The industry body said it knew of 35,000 healthy pigs which have been culled on farms as a result of the backlog, although this is likely to be an underestimate, and 40 independent producers have recently left the sector.

Producers are being hit by shortages in EU workers, caused by Brexit and the pandemic, to process their pigs and by high costs of feed for animals that are having to be kept on farms for longer before being sent to abattoirs.

Healthy pigs are being culled by farmers who have run out of space, creating food waste, while producers are also being penalised for overweight animals processed late, the NPA said.

As the NPA and National Farmers’ Union (NFU) held an emergency summit with Defra, attended by representatives from major retailers and pork processors, farmers warned the meeting was vital to the industry.

 

 

 

By Emily Beament / Evening Standard

China suspends Lithuanian beef as Taiwan row grows

BEIJING/VILNIUS (Reuters) -China suspended imports of beef, dairy and beer from Lithuania this week, Lithuania’s veterinary control agency said on Thursday, amid a growing trade dispute over the Baltic nation’s relations with Taiwan.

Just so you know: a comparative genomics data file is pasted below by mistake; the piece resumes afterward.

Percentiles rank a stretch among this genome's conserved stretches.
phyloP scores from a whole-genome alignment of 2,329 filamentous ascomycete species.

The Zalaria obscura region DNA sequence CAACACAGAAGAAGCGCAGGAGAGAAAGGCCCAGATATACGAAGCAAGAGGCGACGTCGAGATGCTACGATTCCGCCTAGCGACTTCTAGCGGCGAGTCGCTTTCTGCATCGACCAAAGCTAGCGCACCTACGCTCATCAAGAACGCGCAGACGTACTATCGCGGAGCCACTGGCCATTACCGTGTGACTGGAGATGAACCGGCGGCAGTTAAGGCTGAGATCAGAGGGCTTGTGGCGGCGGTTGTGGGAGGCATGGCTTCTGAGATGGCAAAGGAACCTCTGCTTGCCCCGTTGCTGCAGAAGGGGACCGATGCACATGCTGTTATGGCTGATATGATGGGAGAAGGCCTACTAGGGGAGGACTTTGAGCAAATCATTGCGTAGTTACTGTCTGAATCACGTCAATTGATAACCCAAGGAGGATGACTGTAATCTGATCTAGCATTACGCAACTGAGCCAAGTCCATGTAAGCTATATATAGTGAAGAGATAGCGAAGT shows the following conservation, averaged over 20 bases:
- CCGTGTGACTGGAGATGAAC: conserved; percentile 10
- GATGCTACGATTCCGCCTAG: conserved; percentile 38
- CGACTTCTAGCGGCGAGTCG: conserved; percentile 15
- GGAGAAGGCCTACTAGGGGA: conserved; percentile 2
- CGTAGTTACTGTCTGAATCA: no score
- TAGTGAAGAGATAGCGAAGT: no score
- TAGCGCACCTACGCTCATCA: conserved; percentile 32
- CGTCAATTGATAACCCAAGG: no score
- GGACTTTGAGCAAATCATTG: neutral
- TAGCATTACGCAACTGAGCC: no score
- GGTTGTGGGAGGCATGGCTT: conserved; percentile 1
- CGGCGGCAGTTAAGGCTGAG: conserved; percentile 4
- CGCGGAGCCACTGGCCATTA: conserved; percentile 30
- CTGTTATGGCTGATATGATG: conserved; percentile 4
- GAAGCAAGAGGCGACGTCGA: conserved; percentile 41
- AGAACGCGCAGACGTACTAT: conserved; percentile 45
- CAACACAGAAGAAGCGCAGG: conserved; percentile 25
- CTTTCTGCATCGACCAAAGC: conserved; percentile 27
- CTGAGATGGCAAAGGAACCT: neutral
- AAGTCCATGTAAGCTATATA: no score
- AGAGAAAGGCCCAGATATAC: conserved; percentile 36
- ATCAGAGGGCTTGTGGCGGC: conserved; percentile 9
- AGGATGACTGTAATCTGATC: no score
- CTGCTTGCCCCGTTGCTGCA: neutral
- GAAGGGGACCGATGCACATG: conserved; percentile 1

China’s General Administration of Customs had informed the country it was halting the exports due to “lack of documentation”, the agency said in a statement.

It added that “this is first such notification we ever received, because the importing countries usually start by asking for any missing information”.

The Chinese agency said earlier on Thursday it had stopped imports of Lithuanian beef but gave no specific reason.

Relations frayed after Lithuania allowed Taiwan to open a de facto embassy in its capital Vilnius last year, angering Beijing which regards the democratically-ruled island as its own territory.